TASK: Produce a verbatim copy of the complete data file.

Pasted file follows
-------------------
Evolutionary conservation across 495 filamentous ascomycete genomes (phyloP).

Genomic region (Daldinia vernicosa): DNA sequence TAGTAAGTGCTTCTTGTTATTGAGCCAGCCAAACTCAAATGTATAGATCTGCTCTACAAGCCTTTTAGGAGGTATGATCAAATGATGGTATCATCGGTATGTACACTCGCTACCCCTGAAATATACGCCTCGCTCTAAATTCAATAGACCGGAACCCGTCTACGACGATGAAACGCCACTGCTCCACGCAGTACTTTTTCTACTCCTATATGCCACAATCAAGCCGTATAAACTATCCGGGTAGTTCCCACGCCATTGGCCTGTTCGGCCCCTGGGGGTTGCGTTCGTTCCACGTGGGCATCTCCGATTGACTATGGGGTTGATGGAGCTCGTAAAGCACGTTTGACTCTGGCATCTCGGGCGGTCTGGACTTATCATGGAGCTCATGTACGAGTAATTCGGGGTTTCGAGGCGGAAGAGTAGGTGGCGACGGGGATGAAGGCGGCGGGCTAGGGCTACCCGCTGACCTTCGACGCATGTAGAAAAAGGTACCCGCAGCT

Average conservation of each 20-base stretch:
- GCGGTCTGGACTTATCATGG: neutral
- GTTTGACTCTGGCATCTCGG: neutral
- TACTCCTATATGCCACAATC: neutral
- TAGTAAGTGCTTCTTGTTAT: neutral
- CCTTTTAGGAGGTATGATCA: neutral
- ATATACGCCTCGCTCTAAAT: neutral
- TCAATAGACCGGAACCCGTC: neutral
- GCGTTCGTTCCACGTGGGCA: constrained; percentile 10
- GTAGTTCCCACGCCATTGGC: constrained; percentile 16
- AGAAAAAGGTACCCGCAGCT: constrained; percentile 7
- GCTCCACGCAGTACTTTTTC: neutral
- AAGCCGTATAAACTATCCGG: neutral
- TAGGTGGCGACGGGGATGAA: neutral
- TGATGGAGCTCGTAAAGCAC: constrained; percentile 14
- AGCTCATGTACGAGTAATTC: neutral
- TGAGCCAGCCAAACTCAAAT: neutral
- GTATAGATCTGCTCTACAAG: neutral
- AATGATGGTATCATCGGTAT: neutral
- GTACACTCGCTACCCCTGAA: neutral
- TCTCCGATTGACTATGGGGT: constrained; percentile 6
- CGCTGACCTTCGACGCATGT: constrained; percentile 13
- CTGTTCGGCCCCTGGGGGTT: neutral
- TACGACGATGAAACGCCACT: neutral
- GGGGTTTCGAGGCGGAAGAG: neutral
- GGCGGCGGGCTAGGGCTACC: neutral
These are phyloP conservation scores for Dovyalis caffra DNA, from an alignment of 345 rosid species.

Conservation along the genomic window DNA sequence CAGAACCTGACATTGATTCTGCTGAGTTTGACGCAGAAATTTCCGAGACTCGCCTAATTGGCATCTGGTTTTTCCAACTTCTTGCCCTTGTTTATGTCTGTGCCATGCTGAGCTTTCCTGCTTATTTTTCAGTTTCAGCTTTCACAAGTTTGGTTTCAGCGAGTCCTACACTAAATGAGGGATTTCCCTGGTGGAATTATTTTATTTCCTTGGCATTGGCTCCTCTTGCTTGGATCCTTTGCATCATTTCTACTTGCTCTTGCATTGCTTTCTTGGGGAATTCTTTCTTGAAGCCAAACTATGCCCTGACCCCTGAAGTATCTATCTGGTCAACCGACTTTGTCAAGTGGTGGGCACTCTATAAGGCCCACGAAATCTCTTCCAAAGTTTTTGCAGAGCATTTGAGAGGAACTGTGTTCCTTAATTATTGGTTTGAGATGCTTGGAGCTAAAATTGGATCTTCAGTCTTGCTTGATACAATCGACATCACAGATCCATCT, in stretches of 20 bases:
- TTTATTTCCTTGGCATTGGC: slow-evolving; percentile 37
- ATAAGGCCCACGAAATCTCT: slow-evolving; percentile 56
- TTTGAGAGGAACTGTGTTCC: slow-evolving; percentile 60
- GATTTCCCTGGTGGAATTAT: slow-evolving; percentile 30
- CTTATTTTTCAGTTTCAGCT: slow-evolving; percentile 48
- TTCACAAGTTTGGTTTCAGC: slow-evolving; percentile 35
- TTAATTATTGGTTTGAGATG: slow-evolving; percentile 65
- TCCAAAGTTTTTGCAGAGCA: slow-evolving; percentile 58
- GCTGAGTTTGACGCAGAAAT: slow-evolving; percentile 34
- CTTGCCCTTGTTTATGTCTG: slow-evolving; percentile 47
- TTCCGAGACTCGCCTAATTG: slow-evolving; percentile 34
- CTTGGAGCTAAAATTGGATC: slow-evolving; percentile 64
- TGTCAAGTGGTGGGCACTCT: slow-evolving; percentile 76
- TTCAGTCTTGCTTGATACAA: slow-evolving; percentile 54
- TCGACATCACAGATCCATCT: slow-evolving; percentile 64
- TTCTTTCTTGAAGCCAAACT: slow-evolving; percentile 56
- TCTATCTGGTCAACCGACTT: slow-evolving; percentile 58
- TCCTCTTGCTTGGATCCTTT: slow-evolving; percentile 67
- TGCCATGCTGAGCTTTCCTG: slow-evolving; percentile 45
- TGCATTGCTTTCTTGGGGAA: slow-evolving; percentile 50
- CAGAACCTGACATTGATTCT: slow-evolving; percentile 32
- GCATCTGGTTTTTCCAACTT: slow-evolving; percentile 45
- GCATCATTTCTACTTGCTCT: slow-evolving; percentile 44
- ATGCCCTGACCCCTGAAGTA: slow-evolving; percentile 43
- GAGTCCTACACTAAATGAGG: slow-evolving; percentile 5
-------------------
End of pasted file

Evolutionary conservation across 495 filamentous ascomycete genomes (phyloP).

Genomic region (Daldinia vernicosa): DNA sequence TAGTAAGTGCTTCTTGTTATTGAGCCAGCCAAACTCAAATGTATAGATCTGCTCTACAAGCCTTTTAGGAGGTATGATCAAATGATGGTATCATCGGTATGTACACTCGCTACCCCTGAAATATACGCCTCGCTCTAAATTCAATAGACCGGAACCCGTCTACGACGATGAAACGCCACTGCTCCACGCAGTACTTTTTCTACTCCTATATGCCACAATCAAGCCGTATAAACTATCCGGGTAGTTCCCACGCCATTGGCCTGTTCGGCCCCTGGGGGTTGCGTTCGTTCCACGTGGGCATCTCCGATTGACTATGGGGTTGATGGAGCTCGTAAAGCACGTTTGACTCTGGCATCTCGGGCGGTCTGGACTTATCATGGAGCTCATGTACGAGTAATTCGGGGTTTCGAGGCGGAAGAGTAGGTGGCGACGGGGATGAAGGCGGCGGGCTAGGGCTACCCGCTGACCTTCGACGCATGTAGAAAAAGGTACCCGCAGCT

Average conservation of each 20-base stretch:
- GCGGTCTGGACTTATCATGG: neutral
- GTTTGACTCTGGCATCTCGG: neutral
- TACTCCTATATGCCACAATC: neutral
- TAGTAAGTGCTTCTTGTTAT: neutral
- CCTTTTAGGAGGTATGATCA: neutral
- ATATACGCCTCGCTCTAAAT: neutral
- TCAATAGACCGGAACCCGTC: neutral
- GCGTTCGTTCCACGTGGGCA: constrained; percentile 10
- GTAGTTCCCACGCCATTGGC: constrained; percentile 16
- AGAAAAAGGTACCCGCAGCT: constrained; percentile 7
- GCTCCACGCAGTACTTTTTC: neutral
- AAGCCGTATAAACTATCCGG: neutral
- TAGGTGGCGACGGGGATGAA: neutral
- TGATGGAGCTCGTAAAGCAC: constrained; percentile 14
- AGCTCATGTACGAGTAATTC: neutral
- TGAGCCAGCCAAACTCAAAT: neutral
- GTATAGATCTGCTCTACAAG: neutral
- AATGATGGTATCATCGGTAT: neutral
- GTACACTCGCTACCCCTGAA: neutral
- TCTCCGATTGACTATGGGGT: constrained; percentile 6
- CGCTGACCTTCGACGCATGT: constrained; percentile 13
- CTGTTCGGCCCCTGGGGGTT: neutral
- TACGACGATGAAACGCCACT: neutral
- GGGGTTTCGAGGCGGAAGAG: neutral
- GGCGGCGGGCTAGGGCTACC: neutral
These are phyloP conservation scores for Dovyalis caffra DNA, from an alignment of 345 rosid species.

Conservation along the genomic window DNA sequence CAGAACCTGACATTGATTCTGCTGAGTTTGACGCAGAAATTTCCGAGACTCGCCTAATTGGCATCTGGTTTTTCCAACTTCTTGCCCTTGTTTATGTCTGTGCCATGCTGAGCTTTCCTGCTTATTTTTCAGTTTCAGCTTTCACAAGTTTGGTTTCAGCGAGTCCTACACTAAATGAGGGATTTCCCTGGTGGAATTATTTTATTTCCTTGGCATTGGCTCCTCTTGCTTGGATCCTTTGCATCATTTCTACTTGCTCTTGCATTGCTTTCTTGGGGAATTCTTTCTTGAAGCCAAACTATGCCCTGACCCCTGAAGTATCTATCTGGTCAACCGACTTTGTCAAGTGGTGGGCACTCTATAAGGCCCACGAAATCTCTTCCAAAGTTTTTGCAGAGCATTTGAGAGGAACTGTGTTCCTTAATTATTGGTTTGAGATGCTTGGAGCTAAAATTGGATCTTCAGTCTTGCTTGATACAATCGACATCACAGATCCATCT, in stretches of 20 bases:
- TTTATTTCCTTGGCATTGGC: slow-evolving; percentile 37
- ATAAGGCCCACGAAATCTCT: slow-evolving; percentile 56
- TTTGAGAGGAACTGTGTTCC: slow-evolving; percentile 60
- GATTTCCCTGGTGGAATTAT: slow-evolving; percentile 30
- CTTATTTTTCAGTTTCAGCT: slow-evolving; percentile 48
- TTCACAAGTTTGGTTTCAGC: slow-evolving; percentile 35
- TTAATTATTGGTTTGAGATG: slow-evolving; percentile 65
- TCCAAAGTTTTTGCAGAGCA: slow-evolving; percentile 58
- GCTGAGTTTGACGCAGAAAT: slow-evolving; percentile 34
- CTTGCCCTTGTTTATGTCTG: slow-evolving; percentile 47
- TTCCGAGACTCGCCTAATTG: slow-evolving; percentile 34
- CTTGGAGCTAAAATTGGATC: slow-evolving; percentile 64
- TGTCAAGTGGTGGGCACTCT: slow-evolving; percentile 76
- TTCAGTCTTGCTTGATACAA: slow-evolving; percentile 54
- TCGACATCACAGATCCATCT: slow-evolving; percentile 64
- TTCTTTCTTGAAGCCAAACT: slow-evolving; percentile 56
- TCTATCTGGTCAACCGACTT: slow-evolving; percentile 58
- TCCTCTTGCTTGGATCCTTT: slow-evolving; percentile 67
- TGCCATGCTGAGCTTTCCTG: slow-evolving; percentile 45
- TGCATTGCTTTCTTGGGGAA: slow-evolving; percentile 50
- CAGAACCTGACATTGATTCT: slow-evolving; percentile 32
- GCATCTGGTTTTTCCAACTT: slow-evolving; percentile 45
- GCATCATTTCTACTTGCTCT: slow-evolving; percentile 44
- ATGCCCTGACCCCTGAAGTA: slow-evolving; percentile 43
- GAGTCCTACACTAAATGAGG: slow-evolving; percentile 5